A trip to Saturn

Before the bad weather was about to embrace us, my neighbor Larry asked me to schedule some time to look at his daughter’s Saturn. It was running rough and dying when you came to a stop light. Her 16th birthday was coming and they were giving her the Saturn so the plan was to put a few bucks in the car to “dress it up”. Her sister drove it faithfully until her graduation from high school and it was now time for the old girl to carry another Fisher to and from high school. The mileage on the Saturn revealed that it had probably been driven to Saturn, the planet, and back at least once. 172,000 miles and some change.
[Editors note: I know as you do now, that Saturn “the planet” is 1.2 billion km from earth at its closest point. Not the paltry distance of 172,000 miles which isn’t even a one way trip to our own moon (238,857 miles on average)]

I offered to buy this car from him when his first daughter graduated on to a new car and college. He said he couldn’t, not wouldn’t, couldn’t sell it to me. It wasn’t worth anything and he couldn’t replace it for that. I know exactly what he means. You know these cars. 10 year old cars that have nothing seriously wrong with them that the bank and the people like Kelly Blue Book say are worth about a thousand dollars.

You couldn’t buy a thousand dollar car that is reliable if you wanted to. No matter what you bought you’d immediately be dumping a thousand dollars in it to get it back to running. Its simply economically not worth selling. I didn’t have any hard feelings about that. My buddy JagGuy wouldn’t sell me his Ford Contour beater either. Sadly the Contour was destroyed in the huge hail storm of 2009.

He came over on a Thursday evening to ask and I said we should look at it now. He described the symptoms:

  • Rough idle
  • Coughing and choking
  • Acceleration problems

He also said it tends to die when you corner hard if the level in the fuel tank dropped below 1/8th of a tank. He had a very elegant solution to this problem…He told his girls never to let the fuel drop below 1/8th of a tank. Genius, a man after my own heart. I had a similar request of my girls. I told them if I ever get in your car and it’s below an 1/8th of a tank on the fuel gauge, your driving privileges will be revoked for a week.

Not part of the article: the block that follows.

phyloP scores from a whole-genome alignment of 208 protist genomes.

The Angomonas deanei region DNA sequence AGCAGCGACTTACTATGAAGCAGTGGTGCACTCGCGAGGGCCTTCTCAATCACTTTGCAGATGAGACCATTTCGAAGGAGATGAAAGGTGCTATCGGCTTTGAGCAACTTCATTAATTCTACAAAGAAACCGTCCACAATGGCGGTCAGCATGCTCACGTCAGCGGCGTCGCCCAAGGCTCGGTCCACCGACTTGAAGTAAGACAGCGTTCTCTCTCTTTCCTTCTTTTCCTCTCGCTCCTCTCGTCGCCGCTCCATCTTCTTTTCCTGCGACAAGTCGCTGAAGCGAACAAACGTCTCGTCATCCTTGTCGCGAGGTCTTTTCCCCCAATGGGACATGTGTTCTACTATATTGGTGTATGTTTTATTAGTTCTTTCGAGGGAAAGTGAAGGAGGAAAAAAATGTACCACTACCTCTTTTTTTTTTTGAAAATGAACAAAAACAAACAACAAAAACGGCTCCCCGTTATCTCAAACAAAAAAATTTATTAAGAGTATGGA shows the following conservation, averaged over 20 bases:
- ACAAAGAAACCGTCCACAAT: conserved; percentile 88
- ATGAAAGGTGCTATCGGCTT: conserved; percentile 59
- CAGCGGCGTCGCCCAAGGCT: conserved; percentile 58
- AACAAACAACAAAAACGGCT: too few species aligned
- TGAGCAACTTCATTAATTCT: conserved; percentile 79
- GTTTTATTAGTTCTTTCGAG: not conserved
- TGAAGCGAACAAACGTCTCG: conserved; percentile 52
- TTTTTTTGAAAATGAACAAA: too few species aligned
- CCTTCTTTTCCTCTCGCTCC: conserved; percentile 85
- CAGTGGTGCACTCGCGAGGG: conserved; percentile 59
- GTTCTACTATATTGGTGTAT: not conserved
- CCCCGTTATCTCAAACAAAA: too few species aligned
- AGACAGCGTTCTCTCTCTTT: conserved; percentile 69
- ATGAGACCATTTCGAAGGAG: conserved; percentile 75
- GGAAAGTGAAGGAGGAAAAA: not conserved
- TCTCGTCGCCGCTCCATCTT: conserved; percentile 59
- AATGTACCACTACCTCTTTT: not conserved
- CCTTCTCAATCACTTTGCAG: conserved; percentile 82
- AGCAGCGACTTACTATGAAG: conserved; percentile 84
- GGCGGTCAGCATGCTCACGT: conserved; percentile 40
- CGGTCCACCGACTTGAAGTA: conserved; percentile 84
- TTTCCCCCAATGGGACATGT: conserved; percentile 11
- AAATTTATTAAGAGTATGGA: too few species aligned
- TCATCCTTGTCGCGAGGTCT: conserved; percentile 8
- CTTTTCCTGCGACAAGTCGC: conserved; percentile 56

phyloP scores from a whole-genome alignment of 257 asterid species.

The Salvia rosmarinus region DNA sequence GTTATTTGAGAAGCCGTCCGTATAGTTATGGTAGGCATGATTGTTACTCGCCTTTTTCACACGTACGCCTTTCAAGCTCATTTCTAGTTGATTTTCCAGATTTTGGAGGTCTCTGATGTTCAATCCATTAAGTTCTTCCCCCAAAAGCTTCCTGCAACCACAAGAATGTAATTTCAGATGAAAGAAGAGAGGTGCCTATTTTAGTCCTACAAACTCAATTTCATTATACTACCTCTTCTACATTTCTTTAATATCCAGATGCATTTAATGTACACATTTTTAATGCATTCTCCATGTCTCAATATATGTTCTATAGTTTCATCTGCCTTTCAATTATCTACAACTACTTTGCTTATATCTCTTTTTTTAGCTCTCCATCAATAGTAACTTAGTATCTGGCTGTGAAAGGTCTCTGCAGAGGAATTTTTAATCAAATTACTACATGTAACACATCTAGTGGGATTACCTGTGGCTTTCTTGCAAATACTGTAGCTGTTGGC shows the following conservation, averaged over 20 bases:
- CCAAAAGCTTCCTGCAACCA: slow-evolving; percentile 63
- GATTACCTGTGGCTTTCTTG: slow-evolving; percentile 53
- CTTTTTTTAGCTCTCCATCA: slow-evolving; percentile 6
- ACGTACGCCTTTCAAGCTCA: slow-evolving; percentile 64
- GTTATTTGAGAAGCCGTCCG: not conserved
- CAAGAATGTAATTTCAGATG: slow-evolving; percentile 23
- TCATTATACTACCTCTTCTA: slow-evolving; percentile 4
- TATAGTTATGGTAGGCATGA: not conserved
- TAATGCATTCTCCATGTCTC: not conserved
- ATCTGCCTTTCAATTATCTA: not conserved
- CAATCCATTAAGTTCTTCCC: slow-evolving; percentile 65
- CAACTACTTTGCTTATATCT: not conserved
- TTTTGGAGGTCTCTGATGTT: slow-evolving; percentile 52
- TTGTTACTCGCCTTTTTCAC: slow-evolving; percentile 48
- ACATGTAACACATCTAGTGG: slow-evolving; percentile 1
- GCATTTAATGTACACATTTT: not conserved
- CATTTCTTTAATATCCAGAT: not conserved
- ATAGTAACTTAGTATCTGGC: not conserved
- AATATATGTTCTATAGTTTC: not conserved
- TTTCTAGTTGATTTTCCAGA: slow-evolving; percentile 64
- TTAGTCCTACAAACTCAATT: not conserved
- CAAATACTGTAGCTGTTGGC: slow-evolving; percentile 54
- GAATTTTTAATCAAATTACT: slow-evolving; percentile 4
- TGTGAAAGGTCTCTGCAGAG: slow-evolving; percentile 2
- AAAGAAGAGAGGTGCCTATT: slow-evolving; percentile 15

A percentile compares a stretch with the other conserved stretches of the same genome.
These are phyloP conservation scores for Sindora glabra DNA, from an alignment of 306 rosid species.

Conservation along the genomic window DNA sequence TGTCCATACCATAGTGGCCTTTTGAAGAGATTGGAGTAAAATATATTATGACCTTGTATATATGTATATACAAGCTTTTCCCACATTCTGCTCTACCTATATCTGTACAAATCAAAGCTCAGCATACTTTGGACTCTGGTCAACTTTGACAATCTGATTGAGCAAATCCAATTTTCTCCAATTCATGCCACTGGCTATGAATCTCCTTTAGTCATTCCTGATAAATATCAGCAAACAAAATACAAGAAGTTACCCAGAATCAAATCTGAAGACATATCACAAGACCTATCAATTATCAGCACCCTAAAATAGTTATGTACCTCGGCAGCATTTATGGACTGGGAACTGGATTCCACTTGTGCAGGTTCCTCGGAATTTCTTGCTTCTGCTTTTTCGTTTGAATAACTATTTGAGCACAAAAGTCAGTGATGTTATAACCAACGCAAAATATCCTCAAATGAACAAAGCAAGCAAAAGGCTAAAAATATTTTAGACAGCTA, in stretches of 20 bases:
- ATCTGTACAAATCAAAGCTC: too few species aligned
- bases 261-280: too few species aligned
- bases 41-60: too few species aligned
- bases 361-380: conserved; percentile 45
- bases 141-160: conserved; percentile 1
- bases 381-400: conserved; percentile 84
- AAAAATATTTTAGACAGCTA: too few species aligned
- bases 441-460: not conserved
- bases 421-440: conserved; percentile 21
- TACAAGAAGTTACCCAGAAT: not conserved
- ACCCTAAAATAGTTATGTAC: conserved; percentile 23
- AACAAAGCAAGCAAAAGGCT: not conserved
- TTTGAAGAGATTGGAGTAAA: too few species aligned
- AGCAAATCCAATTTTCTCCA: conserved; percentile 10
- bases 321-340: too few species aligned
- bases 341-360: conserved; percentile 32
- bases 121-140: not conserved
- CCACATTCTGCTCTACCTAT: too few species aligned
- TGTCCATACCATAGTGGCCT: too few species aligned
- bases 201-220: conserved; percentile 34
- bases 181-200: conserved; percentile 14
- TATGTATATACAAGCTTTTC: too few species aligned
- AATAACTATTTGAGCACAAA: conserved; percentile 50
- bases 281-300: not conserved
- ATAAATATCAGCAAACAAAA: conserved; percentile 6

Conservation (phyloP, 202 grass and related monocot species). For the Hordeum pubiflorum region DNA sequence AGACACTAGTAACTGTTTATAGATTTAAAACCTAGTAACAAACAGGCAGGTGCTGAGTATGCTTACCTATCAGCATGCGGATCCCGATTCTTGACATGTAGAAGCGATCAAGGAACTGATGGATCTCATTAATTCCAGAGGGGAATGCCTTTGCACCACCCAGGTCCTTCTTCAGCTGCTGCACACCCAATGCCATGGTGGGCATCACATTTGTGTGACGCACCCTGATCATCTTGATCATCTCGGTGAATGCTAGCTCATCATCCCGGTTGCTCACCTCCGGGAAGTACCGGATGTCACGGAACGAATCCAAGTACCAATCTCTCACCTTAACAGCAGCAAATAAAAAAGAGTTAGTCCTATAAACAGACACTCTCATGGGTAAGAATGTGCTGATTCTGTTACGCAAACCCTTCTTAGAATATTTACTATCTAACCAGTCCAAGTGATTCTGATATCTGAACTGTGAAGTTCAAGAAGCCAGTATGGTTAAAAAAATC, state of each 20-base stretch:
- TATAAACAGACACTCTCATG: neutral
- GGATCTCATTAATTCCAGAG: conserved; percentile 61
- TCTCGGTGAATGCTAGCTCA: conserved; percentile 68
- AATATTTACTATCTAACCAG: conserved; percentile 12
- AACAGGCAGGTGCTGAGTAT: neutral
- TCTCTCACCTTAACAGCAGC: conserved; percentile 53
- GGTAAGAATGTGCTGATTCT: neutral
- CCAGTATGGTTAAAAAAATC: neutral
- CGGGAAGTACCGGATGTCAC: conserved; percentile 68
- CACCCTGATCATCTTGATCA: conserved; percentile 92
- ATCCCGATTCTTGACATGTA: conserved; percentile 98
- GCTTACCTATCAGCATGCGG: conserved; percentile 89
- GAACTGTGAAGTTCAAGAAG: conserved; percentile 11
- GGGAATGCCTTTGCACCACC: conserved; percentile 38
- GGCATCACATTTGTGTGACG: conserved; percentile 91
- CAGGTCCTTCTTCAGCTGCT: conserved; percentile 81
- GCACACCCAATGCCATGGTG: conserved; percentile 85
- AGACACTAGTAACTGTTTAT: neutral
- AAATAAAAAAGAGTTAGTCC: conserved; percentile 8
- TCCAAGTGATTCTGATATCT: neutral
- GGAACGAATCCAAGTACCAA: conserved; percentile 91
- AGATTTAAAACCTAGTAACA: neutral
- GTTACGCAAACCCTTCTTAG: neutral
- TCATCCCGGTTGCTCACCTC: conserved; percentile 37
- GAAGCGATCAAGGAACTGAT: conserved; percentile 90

Well back to the car problems…Does this problem of rough idle sound familiar? If you drive a Range Rover Classic you know this to be a problem with the air idler valve. A dirty air idler valve will cause rough idle. So I told him this would be no problem. I told him we should check that out first and that my confidence level in this solution was pretty high. The trick was finding the silly thing. He had the Chilton’s book so we found the section with the throttle body and right there was a picture of the air idler valve. It is the same one we use on a Range Rover Classic. I told him it should be easy to find.

I told him if we can find it, it’s an easy thing to clean. We started looking for it and it was not to be found. Finally I told him we should take the throttle body off and the valve would reveal itself. We removed the throttle body. And there was the problem. An eighth of an inch of oily carbon deposits on everything on the engine side of the butterfly.

These photos were shot after a few beers with a cell phone and trouble lights, in the dark, on a moonless night. We took a picture of the inside of the intake and every surface was covered in the carbon oil goo. The detail is not there that would reveal how bad this really looked. I’ve never seen anything like that. I scraped it with a screwdriver. Wow.

I was amazed the thing ran at all. It became pretty obvious that the butterfly was not closing securely. So we proceeded to clean it up. A little brake fluid cleaner and a stiff toothbrush made short work of the majority of it.

The air idler valve was different from the picture. It wasn’t the same as the Range Rover’s. I wasn’t surprised. We removed it and cleaned up the seat. You can imagine it was pretty dirty as well. We got it cleaned up and reinstalled the assembly.

As you can see, it is shiny and clean. It made a pretty good difference in how the Saturn idled. Larry’s other complaint was the acceleration. So I got in the Saturn and drove her. The throttle response was great. Press the peddle and the revs went up. But in first gear of the automatic transmission, you could tell the acceleration didn’t match the revs on the tachometer. Second and third gears behaved as expected but first gear, in my humble opinion, was slipping.

I drove it home and asked when the last time the transmission fluid was changed. “Probably, never.” He hadn’t done it and was unsure if it had ever been done by a previous owner. I recommended he have a transmission service. A batch of fresh fluid might, and I told him might, bring several thousand more miles of Saturn-y goodness and if he was lucky the slipping would stop.

It was fun to find a problem and solve it. It was really, really fun to help a friend make one of his cars more reliable for one of his daughters. I have two daughters and I know the trepidation he feels each time one takes a car out of the driveway.

I could tell you a dozen stories about this daughter, like the one when she was five years old. She was feeling oppressed because she could not run around the neighborhood topless like all the other kids (all boys). But I’ll let her mom post them on her knitting blog. Happy Birthday Laurianne.

Thanks for reading and thanks Happy Rovering.

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